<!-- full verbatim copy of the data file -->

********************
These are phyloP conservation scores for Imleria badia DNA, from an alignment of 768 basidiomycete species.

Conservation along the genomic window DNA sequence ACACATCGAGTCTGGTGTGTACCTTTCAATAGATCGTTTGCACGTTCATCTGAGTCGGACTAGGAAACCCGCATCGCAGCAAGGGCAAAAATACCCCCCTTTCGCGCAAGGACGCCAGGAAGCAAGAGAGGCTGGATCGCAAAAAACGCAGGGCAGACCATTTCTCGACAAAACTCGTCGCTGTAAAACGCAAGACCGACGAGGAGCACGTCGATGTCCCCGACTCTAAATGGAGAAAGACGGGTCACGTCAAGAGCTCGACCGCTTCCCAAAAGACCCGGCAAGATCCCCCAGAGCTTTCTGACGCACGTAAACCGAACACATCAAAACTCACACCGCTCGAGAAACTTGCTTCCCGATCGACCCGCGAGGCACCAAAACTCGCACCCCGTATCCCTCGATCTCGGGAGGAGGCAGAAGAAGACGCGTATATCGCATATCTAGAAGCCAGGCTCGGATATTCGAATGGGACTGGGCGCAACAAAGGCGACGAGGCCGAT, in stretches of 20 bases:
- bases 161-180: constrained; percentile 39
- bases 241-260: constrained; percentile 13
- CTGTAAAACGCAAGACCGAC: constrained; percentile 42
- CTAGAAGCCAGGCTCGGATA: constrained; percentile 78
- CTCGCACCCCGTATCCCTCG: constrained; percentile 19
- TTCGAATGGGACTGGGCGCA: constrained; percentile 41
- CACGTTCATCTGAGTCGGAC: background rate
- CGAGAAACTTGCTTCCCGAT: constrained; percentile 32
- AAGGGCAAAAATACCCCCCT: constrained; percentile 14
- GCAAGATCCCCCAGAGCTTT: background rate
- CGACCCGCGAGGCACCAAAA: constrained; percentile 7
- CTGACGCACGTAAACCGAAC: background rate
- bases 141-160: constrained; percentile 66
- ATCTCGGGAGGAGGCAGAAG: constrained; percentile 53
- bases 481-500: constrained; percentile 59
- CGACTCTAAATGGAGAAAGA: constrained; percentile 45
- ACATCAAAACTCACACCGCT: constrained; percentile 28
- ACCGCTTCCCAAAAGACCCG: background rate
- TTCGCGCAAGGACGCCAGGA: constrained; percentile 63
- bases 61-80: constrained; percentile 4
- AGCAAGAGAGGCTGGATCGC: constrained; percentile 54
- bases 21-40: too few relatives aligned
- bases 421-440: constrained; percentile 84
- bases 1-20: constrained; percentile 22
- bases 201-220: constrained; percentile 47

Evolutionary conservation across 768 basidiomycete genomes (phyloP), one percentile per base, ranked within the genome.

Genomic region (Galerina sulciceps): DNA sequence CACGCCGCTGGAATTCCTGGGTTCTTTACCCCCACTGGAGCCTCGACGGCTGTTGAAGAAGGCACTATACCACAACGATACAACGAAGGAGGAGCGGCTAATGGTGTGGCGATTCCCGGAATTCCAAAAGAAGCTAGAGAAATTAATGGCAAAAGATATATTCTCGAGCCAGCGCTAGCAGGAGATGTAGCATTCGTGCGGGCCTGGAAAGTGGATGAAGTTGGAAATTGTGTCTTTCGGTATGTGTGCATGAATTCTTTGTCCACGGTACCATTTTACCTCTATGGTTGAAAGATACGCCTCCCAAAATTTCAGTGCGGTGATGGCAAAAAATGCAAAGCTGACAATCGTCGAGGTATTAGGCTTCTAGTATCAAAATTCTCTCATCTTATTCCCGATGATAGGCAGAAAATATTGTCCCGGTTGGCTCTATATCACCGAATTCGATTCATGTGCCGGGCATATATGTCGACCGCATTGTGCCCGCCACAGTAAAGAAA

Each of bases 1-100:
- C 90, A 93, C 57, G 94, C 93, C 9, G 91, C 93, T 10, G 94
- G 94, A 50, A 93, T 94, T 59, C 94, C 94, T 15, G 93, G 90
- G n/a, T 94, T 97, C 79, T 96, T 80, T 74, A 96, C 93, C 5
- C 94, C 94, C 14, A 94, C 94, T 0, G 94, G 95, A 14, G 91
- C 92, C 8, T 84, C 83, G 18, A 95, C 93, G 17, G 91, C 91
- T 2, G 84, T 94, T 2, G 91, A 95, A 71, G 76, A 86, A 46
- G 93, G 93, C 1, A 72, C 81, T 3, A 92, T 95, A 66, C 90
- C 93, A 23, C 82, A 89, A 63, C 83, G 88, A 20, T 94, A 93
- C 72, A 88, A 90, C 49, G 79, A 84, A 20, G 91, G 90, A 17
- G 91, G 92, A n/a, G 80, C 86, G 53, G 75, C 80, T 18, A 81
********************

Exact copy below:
These are phyloP conservation scores for Imleria badia DNA, from an alignment of 768 basidiomycete species.

Conservation along the genomic window DNA sequence ACACATCGAGTCTGGTGTGTACCTTTCAATAGATCGTTTGCACGTTCATCTGAGTCGGACTAGGAAACCCGCATCGCAGCAAGGGCAAAAATACCCCCCTTTCGCGCAAGGACGCCAGGAAGCAAGAGAGGCTGGATCGCAAAAAACGCAGGGCAGACCATTTCTCGACAAAACTCGTCGCTGTAAAACGCAAGACCGACGAGGAGCACGTCGATGTCCCCGACTCTAAATGGAGAAAGACGGGTCACGTCAAGAGCTCGACCGCTTCCCAAAAGACCCGGCAAGATCCCCCAGAGCTTTCTGACGCACGTAAACCGAACACATCAAAACTCACACCGCTCGAGAAACTTGCTTCCCGATCGACCCGCGAGGCACCAAAACTCGCACCCCGTATCCCTCGATCTCGGGAGGAGGCAGAAGAAGACGCGTATATCGCATATCTAGAAGCCAGGCTCGGATATTCGAATGGGACTGGGCGCAACAAAGGCGACGAGGCCGAT, in stretches of 20 bases:
- bases 161-180: constrained; percentile 39
- bases 241-260: constrained; percentile 13
- CTGTAAAACGCAAGACCGAC: constrained; percentile 42
- CTAGAAGCCAGGCTCGGATA: constrained; percentile 78
- CTCGCACCCCGTATCCCTCG: constrained; percentile 19
- TTCGAATGGGACTGGGCGCA: constrained; percentile 41
- CACGTTCATCTGAGTCGGAC: background rate
- CGAGAAACTTGCTTCCCGAT: constrained; percentile 32
- AAGGGCAAAAATACCCCCCT: constrained; percentile 14
- GCAAGATCCCCCAGAGCTTT: background rate
- CGACCCGCGAGGCACCAAAA: constrained; percentile 7
- CTGACGCACGTAAACCGAAC: background rate
- bases 141-160: constrained; percentile 66
- ATCTCGGGAGGAGGCAGAAG: constrained; percentile 53
- bases 481-500: constrained; percentile 59
- CGACTCTAAATGGAGAAAGA: constrained; percentile 45
- ACATCAAAACTCACACCGCT: constrained; percentile 28
- ACCGCTTCCCAAAAGACCCG: background rate
- TTCGCGCAAGGACGCCAGGA: constrained; percentile 63
- bases 61-80: constrained; percentile 4
- AGCAAGAGAGGCTGGATCGC: constrained; percentile 54
- bases 21-40: too few relatives aligned
- bases 421-440: constrained; percentile 84
- bases 1-20: constrained; percentile 22
- bases 201-220: constrained; percentile 47

Evolutionary conservation across 768 basidiomycete genomes (phyloP), one percentile per base, ranked within the genome.

Genomic region (Galerina sulciceps): DNA sequence CACGCCGCTGGAATTCCTGGGTTCTTTACCCCCACTGGAGCCTCGACGGCTGTTGAAGAAGGCACTATACCACAACGATACAACGAAGGAGGAGCGGCTAATGGTGTGGCGATTCCCGGAATTCCAAAAGAAGCTAGAGAAATTAATGGCAAAAGATATATTCTCGAGCCAGCGCTAGCAGGAGATGTAGCATTCGTGCGGGCCTGGAAAGTGGATGAAGTTGGAAATTGTGTCTTTCGGTATGTGTGCATGAATTCTTTGTCCACGGTACCATTTTACCTCTATGGTTGAAAGATACGCCTCCCAAAATTTCAGTGCGGTGATGGCAAAAAATGCAAAGCTGACAATCGTCGAGGTATTAGGCTTCTAGTATCAAAATTCTCTCATCTTATTCCCGATGATAGGCAGAAAATATTGTCCCGGTTGGCTCTATATCACCGAATTCGATTCATGTGCCGGGCATATATGTCGACCGCATTGTGCCCGCCACAGTAAAGAAA

Each of bases 1-100:
- C 90, A 93, C 57, G 94, C 93, C 9, G 91, C 93, T 10, G 94
- G 94, A 50, A 93, T 94, T 59, C 94, C 94, T 15, G 93, G 90
- G n/a, T 94, T 97, C 79, T 96, T 80, T 74, A 96, C 93, C 5
- C 94, C 94, C 14, A 94, C 94, T 0, G 94, G 95, A 14, G 91
- C 92, C 8, T 84, C 83, G 18, A 95, C 93, G 17, G 91, C 91
- T 2, G 84, T 94, T 2, G 91, A 95, A 71, G 76, A 86, A 46
- G 93, G 93, C 1, A 72, C 81, T 3, A 92, T 95, A 66, C 90
- C 93, A 23, C 82, A 89, A 63, C 83, G 88, A 20, T 94, A 93
- C 72, A 88, A 90, C 49, G 79, A 84, A 20, G 91, G 90, A 17
- G 91, G 92, A n/a, G 80, C 86, G 53, G 75, C 80, T 18, A 81